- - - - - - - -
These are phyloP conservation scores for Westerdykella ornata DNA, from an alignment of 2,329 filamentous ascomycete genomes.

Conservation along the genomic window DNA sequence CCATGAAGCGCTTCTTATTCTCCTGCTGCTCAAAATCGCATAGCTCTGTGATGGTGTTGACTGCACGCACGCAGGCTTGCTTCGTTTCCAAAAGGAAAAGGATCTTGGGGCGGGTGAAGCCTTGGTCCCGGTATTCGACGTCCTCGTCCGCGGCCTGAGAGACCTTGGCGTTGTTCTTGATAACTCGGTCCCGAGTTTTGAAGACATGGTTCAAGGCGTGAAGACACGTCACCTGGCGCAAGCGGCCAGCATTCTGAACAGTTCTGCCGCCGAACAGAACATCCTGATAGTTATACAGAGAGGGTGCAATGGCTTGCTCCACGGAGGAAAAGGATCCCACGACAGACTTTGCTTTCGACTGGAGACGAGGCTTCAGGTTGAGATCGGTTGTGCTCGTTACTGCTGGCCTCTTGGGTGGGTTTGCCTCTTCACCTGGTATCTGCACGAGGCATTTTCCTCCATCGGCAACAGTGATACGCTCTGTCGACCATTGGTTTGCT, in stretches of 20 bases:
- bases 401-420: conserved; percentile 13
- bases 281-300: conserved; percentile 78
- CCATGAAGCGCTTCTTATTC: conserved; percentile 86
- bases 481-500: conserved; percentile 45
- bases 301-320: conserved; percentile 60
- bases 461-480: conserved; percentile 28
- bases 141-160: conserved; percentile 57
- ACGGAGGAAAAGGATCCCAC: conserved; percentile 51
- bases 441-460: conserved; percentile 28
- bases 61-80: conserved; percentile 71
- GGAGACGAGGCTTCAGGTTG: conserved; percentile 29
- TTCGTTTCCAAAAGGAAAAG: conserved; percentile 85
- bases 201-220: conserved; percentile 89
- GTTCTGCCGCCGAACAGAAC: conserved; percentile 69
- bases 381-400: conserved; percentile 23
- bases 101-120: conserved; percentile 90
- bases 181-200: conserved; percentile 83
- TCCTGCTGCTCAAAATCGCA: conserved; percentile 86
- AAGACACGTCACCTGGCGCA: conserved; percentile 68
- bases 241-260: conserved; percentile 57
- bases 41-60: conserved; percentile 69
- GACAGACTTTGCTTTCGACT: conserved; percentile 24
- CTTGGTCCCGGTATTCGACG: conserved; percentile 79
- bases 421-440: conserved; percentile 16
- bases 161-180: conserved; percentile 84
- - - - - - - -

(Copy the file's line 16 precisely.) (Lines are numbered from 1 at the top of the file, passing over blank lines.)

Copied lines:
- GTTCTGCCGCCGAACAGAAC: conserved; percentile 69